The middle school years are a difficult time for children. Studies show that they are a transitional point in the academic career, one with a great deal of significance for future academic success or failure. It is a place where future habits and vices are formed. This is the place where children begin to get lost in the system, entering a cycle that can end in a complete loss of interest in school.
Drop out students are made in middle schools when they get lost in the shuffle. Middle school can also be a place of great excitement for your child. It is a time that falls squarely into the abyss between childhood and adolescence, some children make it across that no man's land easily and some do not. One predictor of a child's success is their parents' involvement.
Middle school marks a significant change in most children's academic life. This is the first time that children are put into the period system. Changing classes multiple times a day offers children both more and less structure. Class times are rigid, but the breaks between classes offer new ways to break up the day. They have multiple teachers now, who may make competing demands on their time.
They meet many more people as their classes change with each period. The upshot is that life gets a lot more chaotic. Some children thrive on this change, but others are more likely to slip to the sidelines. You can help prepare your child for the change in structure by providing them with the tools they need to organize their lives and impose order.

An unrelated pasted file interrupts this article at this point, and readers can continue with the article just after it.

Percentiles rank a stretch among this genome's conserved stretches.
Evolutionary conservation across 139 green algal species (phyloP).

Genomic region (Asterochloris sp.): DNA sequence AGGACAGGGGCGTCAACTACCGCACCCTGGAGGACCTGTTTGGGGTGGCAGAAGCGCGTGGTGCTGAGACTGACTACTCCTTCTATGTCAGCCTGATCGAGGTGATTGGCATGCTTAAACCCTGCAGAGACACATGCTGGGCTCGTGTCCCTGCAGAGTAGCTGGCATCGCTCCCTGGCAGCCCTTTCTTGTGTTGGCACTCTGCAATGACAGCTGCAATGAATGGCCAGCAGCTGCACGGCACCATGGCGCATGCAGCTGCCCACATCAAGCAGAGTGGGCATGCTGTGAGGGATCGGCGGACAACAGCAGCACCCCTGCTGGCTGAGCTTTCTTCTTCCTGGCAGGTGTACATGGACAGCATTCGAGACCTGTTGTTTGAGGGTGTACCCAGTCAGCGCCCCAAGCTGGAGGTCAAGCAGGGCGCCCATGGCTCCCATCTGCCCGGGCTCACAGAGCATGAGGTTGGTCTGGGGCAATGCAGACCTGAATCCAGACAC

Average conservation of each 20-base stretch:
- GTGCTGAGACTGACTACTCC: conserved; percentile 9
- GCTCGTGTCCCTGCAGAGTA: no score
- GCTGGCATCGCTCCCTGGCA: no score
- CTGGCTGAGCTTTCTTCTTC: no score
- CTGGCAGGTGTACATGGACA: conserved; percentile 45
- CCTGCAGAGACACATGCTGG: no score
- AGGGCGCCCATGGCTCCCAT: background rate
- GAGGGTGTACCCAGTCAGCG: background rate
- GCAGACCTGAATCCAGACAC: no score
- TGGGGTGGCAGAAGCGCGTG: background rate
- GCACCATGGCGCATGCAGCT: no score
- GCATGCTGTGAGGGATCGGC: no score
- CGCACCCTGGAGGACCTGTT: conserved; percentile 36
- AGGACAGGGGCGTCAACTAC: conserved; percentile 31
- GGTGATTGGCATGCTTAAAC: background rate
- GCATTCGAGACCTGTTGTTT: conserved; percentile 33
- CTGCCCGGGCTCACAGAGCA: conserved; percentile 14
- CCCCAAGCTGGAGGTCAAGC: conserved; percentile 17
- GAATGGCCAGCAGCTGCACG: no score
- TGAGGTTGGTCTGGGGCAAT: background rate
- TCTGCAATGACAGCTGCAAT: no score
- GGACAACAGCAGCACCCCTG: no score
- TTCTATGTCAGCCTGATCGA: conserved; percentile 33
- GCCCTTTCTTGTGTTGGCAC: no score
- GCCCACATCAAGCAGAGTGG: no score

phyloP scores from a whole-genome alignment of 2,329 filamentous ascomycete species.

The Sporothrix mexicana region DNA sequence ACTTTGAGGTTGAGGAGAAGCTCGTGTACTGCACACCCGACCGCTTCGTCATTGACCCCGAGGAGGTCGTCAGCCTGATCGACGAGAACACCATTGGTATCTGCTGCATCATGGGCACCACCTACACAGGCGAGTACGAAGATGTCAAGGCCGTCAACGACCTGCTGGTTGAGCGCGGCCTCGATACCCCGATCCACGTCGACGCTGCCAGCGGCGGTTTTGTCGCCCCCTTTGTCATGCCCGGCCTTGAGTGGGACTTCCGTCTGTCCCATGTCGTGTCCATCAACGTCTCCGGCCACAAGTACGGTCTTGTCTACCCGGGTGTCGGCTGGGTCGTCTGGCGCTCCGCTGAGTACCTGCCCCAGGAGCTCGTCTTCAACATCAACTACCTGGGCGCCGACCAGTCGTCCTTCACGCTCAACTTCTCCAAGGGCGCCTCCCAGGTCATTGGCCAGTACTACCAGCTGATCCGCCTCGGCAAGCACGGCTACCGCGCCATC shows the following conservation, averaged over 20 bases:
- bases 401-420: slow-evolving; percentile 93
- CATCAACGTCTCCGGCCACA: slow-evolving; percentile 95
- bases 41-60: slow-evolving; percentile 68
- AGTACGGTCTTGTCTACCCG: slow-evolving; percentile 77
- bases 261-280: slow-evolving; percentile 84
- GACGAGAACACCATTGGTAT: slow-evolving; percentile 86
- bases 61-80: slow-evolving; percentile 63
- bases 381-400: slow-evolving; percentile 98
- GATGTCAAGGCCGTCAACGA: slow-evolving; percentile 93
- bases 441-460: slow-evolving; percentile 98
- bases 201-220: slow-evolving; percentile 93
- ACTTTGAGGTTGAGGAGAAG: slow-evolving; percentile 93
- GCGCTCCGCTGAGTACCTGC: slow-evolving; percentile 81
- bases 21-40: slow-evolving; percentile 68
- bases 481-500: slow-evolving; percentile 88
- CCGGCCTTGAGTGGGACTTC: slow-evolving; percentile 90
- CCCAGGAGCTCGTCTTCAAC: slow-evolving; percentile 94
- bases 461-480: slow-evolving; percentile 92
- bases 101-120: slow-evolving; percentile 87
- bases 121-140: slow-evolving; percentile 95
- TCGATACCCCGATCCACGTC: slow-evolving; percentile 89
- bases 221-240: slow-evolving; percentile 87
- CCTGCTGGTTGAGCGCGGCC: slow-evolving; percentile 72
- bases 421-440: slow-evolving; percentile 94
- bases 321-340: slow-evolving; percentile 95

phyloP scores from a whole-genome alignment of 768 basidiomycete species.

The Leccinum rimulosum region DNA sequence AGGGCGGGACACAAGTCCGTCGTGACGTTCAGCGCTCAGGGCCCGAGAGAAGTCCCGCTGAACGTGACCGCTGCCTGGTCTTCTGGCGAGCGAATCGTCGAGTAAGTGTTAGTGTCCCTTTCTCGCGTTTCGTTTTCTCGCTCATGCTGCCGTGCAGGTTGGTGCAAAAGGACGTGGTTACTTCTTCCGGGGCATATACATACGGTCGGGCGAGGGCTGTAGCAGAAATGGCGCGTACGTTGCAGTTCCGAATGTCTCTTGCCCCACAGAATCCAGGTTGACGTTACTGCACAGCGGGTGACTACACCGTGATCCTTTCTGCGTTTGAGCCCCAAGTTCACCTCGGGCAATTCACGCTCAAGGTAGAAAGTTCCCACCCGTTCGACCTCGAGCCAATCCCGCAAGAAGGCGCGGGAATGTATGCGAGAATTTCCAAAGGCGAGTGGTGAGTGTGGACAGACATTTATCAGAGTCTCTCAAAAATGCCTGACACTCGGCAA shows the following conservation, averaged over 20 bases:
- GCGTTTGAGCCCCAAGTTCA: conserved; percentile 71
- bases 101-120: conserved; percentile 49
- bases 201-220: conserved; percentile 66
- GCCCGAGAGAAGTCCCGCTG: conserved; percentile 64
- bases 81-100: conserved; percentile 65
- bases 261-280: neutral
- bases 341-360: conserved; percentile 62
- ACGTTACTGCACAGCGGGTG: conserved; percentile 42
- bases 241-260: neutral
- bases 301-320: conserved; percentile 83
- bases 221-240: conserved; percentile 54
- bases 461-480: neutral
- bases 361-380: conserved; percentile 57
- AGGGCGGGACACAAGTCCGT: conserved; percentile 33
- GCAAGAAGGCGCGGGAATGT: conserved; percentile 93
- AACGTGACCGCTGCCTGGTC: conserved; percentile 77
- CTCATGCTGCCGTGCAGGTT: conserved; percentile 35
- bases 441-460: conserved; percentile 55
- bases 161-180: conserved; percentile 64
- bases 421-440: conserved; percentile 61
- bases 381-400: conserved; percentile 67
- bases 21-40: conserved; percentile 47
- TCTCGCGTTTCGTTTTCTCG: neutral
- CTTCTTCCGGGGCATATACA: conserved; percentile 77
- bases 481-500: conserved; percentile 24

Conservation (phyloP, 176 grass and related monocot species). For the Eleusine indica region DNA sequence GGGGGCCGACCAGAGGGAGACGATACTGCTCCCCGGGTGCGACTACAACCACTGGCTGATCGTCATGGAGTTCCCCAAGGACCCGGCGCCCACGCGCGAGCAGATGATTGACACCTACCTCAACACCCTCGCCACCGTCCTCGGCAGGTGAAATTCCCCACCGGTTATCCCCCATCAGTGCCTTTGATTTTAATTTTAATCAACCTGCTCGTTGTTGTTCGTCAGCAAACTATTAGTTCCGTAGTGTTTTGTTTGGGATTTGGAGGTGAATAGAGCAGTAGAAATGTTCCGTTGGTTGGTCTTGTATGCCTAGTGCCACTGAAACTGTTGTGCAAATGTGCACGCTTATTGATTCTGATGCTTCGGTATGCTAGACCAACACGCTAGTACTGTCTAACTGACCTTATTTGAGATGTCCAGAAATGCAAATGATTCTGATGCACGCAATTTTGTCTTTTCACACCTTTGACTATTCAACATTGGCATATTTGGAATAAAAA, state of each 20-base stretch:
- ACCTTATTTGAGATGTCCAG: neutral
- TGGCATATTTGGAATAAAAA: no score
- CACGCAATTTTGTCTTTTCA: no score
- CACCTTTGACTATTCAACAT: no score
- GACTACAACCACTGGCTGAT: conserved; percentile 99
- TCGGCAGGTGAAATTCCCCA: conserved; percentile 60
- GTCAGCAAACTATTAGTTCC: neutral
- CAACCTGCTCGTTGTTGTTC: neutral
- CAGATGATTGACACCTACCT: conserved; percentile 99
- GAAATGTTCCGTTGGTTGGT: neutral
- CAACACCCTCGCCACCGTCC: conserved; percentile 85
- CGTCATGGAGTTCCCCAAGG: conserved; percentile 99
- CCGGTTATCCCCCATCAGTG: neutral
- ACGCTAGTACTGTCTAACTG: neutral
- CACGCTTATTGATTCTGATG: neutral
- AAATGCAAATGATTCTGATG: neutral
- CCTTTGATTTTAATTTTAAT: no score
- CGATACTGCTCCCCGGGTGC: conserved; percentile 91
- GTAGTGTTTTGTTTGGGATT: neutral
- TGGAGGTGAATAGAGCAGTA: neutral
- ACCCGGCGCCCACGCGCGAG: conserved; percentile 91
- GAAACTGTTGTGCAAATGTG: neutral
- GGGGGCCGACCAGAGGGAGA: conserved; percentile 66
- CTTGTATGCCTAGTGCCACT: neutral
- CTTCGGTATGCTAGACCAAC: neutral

You can also help by sharing your remembrances of school, providing access to a sense of what the new order may be like so that your child is not completely surprised by it. This type of conversation may also allow you an opportunity to explore your child's feelings about middle school and reassure them.
You should make a point of arranging for your child to visit his or her new school before the new school year starts. Most middle schools offer some kind of orientation for their newest students, attending will help your child get a sense of the environment and learn the names and faces of teachers and counselors. It can also help your child begin to make sense of how to choose their classes, an important new skill.
Throughout this process you should be available in the background to support your child. If you can, stop by and meet the teachers and counselors for yourself so that you know who will be teaching your child and what their social and academic options may be. As your child begins to make the transition to middle school student, be sure to keep the lines of communication open at home and at school. This will help you stay involved in your child's educational success.
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